Optimizing routine screening for cardiac sarcoidosis through use of commonly available studies

Arthur W. Holtzclaw*, Zorana Mrsic, Tyler L. Church, John N. Shumar, Robert A. Liotta, Saira N. Aslam, Joseph R. Fontana, Joel A. Nations, Angeline Lazarus, Robert F. Browning, Aaron B. Holley, John H. Sherner, Sean A. McKay

*Corresponding author for this work

Research output: Contribution to journalArticlepeer-review

4 Scopus citations


Background: Sarcoidosis is a multisystem granulomatous disorder with unclear etiology. Morbidity and mortality vary based on organ involvement, with cardiac sarcoidosis (CS) associated with higher mortality; despite this, CS remains underdiagnosed. The Heart Rhythm Society (HRS) expert consensus statement recommends screening sarcoidosis patients for CS utilizing a symptom screen, EKG, and echocardiogram (TTE), while the American Thoracic Society (ATS) guideline recommends only EKG and symptom screening. These recommendations, however, are based on limited data with recommendations for further studies. Research question: The purpose is to evaluate the prevalence of abnormal screening tests in patients with sarcoidosis and the correlation of these tests with the subsequent diagnosis of CS. A specific emphasis was placed on evaluating the sensitivity of the recommendations versus the sensitivity of a modified criteria. Study design: and Methods: This study retrospectively evaluated a database of prospectively enrolled patients from a tertiary military academic center. All patients who underwent imaging with cardiac MRI and/or FDG-PET were identified. These results were correlated with screening studies (symptom screen, EKG, TTE, and ambulatory rhythm monitoring (ARM)) and used to calculate sensitivity, specificity, and positive and negative predictive values for each test. Using a clinical diagnosis of CS as the reference standard, the sensitivity and specificity of the HRS criteria were calculated and compared to a modified screening rubric developed a priori, consisting of minor changes to the criteria and the addition of ARM. Results: This study evaluated 114 patients with sarcoidosis with 132 advanced imaging events, leading to a diagnosis of CS in 36 patients. Utilizing HRS screening recommendations, the sensitivity for CS was 63.9%, while the modified criteria increased sensitivity to 94.4%. Interpretation: This study suggests that the HRS guidelines lack sensitivity to effectively screen for CS and that a modified screening model which includes ARM may be more effective.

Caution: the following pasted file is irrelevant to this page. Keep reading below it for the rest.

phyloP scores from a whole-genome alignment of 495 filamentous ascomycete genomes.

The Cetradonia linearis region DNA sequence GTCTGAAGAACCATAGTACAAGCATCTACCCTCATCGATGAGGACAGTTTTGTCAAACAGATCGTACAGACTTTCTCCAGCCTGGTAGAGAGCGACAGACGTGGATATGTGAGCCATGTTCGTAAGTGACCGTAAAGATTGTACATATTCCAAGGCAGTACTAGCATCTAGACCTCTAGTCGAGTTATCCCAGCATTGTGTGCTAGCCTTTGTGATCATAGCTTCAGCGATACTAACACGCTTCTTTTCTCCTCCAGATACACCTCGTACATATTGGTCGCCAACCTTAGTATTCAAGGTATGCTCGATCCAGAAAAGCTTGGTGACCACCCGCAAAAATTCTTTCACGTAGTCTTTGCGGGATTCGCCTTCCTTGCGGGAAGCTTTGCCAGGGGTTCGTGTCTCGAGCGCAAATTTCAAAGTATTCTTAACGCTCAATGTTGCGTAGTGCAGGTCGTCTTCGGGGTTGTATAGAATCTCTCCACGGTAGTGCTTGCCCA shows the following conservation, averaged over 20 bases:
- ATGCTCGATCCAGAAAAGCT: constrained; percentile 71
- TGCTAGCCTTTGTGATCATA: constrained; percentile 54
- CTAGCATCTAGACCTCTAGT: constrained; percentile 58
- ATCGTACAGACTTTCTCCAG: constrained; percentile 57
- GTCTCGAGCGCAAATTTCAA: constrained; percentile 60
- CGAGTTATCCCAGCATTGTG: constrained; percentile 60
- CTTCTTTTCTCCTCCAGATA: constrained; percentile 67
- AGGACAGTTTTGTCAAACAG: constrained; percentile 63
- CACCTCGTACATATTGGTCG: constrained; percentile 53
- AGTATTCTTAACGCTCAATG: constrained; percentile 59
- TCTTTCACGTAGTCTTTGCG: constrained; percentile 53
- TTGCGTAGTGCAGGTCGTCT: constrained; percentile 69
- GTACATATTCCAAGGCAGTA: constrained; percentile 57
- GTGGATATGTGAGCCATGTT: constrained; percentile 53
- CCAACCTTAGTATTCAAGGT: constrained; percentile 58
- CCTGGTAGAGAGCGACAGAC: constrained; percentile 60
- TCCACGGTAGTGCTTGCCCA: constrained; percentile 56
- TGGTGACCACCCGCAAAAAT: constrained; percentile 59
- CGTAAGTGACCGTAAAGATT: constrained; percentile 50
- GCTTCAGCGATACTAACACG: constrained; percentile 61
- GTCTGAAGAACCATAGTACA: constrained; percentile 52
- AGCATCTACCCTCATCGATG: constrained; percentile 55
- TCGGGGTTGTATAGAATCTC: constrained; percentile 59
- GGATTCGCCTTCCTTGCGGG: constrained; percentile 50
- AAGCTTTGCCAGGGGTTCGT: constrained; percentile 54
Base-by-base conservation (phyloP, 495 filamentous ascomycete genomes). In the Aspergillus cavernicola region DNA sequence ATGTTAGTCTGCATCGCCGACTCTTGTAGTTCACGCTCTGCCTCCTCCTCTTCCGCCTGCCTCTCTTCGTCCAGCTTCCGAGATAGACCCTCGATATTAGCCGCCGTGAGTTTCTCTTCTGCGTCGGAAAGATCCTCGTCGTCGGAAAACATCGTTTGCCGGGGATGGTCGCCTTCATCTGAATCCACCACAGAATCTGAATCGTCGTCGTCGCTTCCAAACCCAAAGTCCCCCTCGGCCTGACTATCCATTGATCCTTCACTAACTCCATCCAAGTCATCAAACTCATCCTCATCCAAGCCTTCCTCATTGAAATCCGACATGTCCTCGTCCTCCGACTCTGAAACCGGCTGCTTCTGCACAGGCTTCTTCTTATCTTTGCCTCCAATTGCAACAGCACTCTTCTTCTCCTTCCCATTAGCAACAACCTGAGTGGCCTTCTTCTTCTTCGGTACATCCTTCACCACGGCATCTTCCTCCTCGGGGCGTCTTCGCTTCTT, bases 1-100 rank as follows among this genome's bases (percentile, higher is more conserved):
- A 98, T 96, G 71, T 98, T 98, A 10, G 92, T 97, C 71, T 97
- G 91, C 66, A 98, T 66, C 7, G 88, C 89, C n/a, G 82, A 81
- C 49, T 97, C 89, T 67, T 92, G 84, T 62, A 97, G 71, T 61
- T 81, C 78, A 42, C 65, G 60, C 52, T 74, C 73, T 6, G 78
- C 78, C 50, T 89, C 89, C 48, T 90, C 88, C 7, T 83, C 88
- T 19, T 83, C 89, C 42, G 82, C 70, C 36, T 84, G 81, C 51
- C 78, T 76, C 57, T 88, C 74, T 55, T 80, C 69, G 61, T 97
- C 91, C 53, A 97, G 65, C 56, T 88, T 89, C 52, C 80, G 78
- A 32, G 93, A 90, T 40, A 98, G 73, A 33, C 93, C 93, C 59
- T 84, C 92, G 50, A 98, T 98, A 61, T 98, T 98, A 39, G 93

Original languageEnglish
Article number106331
JournalRespiratory Medicine
StatePublished - Mar 2021
Externally publishedYes


  • Advanced imaging
  • Cardiac sarcoidosis
  • Sarcoidosis
  • Screening


Dive into the research topics of 'Optimizing routine screening for cardiac sarcoidosis through use of commonly available studies'. Together they form a unique fingerprint.

Cite this